South Korea gears up to elect the next president in a by-election in May instead of original December after the Constitutional Court ruling on Friday removed President Park Geun-hye before her term ends in February next year, unanimously upholding the legislative charges against her for impeaching her in December.
Under the law, a presidential election must be held within 60 days after president is ousted by an impeachment ruling. The election day is highly likely to be set on May 9 as there are several public holidays in the first week of May including Buddha’s Birthday on May 3 and Children’s Day on May 5. Out of concerns on low voter turnout, the National Election Commission is reluctant to hold the election right before or after a public holiday. If conducted on May 9 as expected, the election day which was previously scheduled on December 20 is brought forward by 286 days.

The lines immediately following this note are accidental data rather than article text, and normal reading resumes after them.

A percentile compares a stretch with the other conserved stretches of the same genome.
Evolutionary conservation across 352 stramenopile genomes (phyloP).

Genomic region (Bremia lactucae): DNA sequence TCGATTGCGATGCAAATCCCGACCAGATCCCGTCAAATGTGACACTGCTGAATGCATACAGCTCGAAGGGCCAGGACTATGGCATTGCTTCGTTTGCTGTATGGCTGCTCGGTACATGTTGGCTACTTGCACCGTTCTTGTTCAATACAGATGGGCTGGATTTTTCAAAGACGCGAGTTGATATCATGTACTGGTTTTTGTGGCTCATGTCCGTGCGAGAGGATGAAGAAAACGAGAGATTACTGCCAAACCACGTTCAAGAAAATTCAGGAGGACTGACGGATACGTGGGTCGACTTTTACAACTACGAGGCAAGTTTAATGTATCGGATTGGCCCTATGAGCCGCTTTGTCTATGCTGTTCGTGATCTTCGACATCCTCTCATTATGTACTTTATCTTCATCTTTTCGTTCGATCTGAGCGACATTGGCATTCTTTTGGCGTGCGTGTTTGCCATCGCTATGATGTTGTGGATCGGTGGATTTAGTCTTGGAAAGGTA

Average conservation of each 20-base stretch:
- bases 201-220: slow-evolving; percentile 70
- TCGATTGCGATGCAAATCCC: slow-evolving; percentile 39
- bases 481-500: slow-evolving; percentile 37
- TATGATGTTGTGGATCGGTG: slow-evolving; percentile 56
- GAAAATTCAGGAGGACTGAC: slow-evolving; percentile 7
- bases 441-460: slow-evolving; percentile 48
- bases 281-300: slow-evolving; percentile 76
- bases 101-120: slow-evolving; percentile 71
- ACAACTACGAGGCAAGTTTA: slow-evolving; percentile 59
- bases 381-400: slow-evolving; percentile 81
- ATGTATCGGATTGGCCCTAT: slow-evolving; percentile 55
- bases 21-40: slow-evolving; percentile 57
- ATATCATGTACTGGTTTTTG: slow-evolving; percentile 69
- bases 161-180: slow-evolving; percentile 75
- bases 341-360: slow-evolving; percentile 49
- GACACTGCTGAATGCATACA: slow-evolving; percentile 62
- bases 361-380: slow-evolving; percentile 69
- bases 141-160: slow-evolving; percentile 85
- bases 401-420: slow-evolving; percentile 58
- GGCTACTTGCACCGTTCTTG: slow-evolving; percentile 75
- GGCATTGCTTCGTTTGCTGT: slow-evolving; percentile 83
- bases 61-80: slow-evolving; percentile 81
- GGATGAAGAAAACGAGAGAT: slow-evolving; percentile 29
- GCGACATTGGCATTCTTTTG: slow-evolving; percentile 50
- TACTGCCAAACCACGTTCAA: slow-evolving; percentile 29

The nation’s acting president Hwang Kyo-ahn has until March 20 to announce the date of the election as the deadline is 50 days prior to the election. Public officials who wish to run for president should resign until April 9. Those who want to run for the presidency must register on April 15 to 16. As the National Assembly revised the election law to allow offshore residents to cast their votes in this year’s presidential election taking place earlier than its original schedule in the extraordinary session last month, the absentee voting is expected to take place on April 25 to 30.
Early voting that allows voters to cast their ballots in any place prior to the scheduled election day would be held on May 4 to 5. On the election day, the polling hours will be extended by two hours from 6 a.m. to 8 p.m. as the election will be a by-election to fill the vacancy of presidency.
By Shin Heon-cheol
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